ENTERTAINMENT

William Shatner on traveling to space: ‘All I saw was death’

Oct 10, 2022, 3:36 PM

Actor William Shatner speaks to the media after his flight in a capsule powered by Blue Origin near...

Actor William Shatner speaks to the media after his flight in a capsule powered by Blue Origin near Van Horn, Texas, in October 2021. Shatner had a very distinct observation when he turned his gaze from the Earth to black expanse of the cosmos. (Mike Blake/Reuters)

(Mike Blake/Reuters)

(CNN) — Astronauts have for decades described their trips to space as “breathtaking” and humbling, a reminder of the Earth’s fragility and humanity’s need to serve as stewards of our home planet.

Actor William Shatner, who joined a suborbital space tourism flight last year, experienced the same phenomenon, but he had a very distinct observation when he turned his gaze from the Earth to black expanse of the cosmos: “All I saw was death,” he wrote in a new book.

Shatner’s biography, called “Boldly Go,” which he co-wrote with TV and film writer Joshua Brandon, is filled with similarly grim anecdotes about Shatner’s experience bolting above the Earth’s atmosphere aboard a real-life rocket after his memorable stint playing a spaceship captain on the 1960s TV show “Star Trek” and several franchise movies in the following decades.

“I saw a cold, dark, black emptiness. It was unlike any blackness you can see or feel on Earth. It was deep, enveloping, all-encompassing. I turned back toward the light of home. I could see the curvature of Earth, the beige of the desert, the white of the clouds and the blue of the sky. It was life. Nurturing, sustaining, life. Mother Earth. Gaia. And I was leaving her,” reads an excerpt from “Boldly Go” that was first published by Variety.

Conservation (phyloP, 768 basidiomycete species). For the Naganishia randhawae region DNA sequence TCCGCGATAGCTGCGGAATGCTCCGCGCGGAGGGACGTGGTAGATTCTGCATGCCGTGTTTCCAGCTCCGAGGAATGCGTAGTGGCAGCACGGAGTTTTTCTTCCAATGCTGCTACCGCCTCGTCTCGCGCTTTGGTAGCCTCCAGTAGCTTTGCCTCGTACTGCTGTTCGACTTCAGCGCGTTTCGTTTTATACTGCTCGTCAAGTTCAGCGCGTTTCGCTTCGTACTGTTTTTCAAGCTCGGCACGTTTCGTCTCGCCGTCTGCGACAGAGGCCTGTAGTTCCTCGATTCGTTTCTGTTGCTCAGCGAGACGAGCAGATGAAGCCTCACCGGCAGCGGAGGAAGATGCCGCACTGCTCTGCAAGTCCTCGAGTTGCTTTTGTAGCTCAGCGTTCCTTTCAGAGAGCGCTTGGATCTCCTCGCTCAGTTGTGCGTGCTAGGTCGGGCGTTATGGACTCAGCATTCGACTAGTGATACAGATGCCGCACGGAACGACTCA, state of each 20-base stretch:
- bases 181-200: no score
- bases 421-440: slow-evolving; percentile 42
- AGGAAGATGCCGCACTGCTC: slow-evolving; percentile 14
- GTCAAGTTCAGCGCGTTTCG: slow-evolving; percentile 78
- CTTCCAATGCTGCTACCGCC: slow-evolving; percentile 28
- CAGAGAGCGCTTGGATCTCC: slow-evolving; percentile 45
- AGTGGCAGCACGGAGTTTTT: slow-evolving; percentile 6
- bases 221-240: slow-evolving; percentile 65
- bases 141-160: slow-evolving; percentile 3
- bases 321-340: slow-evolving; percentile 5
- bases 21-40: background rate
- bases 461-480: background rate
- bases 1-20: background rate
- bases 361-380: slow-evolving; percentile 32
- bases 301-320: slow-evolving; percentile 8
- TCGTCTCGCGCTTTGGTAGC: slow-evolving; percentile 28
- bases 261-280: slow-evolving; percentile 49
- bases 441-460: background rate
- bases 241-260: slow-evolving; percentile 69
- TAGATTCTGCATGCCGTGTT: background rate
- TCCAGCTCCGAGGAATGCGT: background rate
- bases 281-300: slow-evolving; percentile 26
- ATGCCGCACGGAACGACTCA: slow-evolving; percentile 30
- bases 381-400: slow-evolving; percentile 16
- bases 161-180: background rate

Blue Origin successfully completes fourth space tourism mission

“Everything I had thought was wrong,” it reads. “Everything I had expected to see was wrong.”

While he had expected to be awed at the vision of the cosmos, seen without the filter of the Earth’s atmosphere, he instead became overwhelmed by the idea that humans are slowly destroying our home planet. He felt one of the strongest feelings of grief he’s ever encountered, Shatner wrote.

Shatner’s book was released October 4 by publishing house Simon & Schuster. CNN interviewed him in June about the book, his trip to space with the Jeff Bezos-backed space tourism company Blue Origin, and what’s next for the 91-year-old. A transcript of the interview, edited for length and clarity, is below.

CNN: We all saw how emotional you were when you stepped out of the Blue Origin spacecraft after landing. How did that experience change you?

William Shatner: Fifty-five or 60 years ago I read a book called “Silent Spring” by Rachel Carson. She wrote about the environmental issues that are still happening today. I’ve been a verbal ecologist since then. I’ve been aware of the changing Earth and my apprehension for all of us.

It’s like somebody owing money on a mortgage, and they don’t have the payments. And they think, “Oh, well, let’s go to dinner and not think about it.”

But it’s so omnipresent! The possibilities of an apocalypse are so real. It’s hard to convince people — and especially certain political people — that this is not on our doorstep any longer. It’s in the house.

When I got up to space, I wanted to get to the window to see what it was that was out there. I looked at the blackness of space. There were no dazzling lights. It was just palpable blackness. I believed I saw death.

Going to space left William Shatner ‘weeping’ with grief

And then I looked back at the Earth. Given my background and having read a lot of things about the evolution of Earth over 5 billion years and how all the beauty of nature has evolved, I thought about how we’re killing everything.

I felt this overwhelming sadness for the Earth.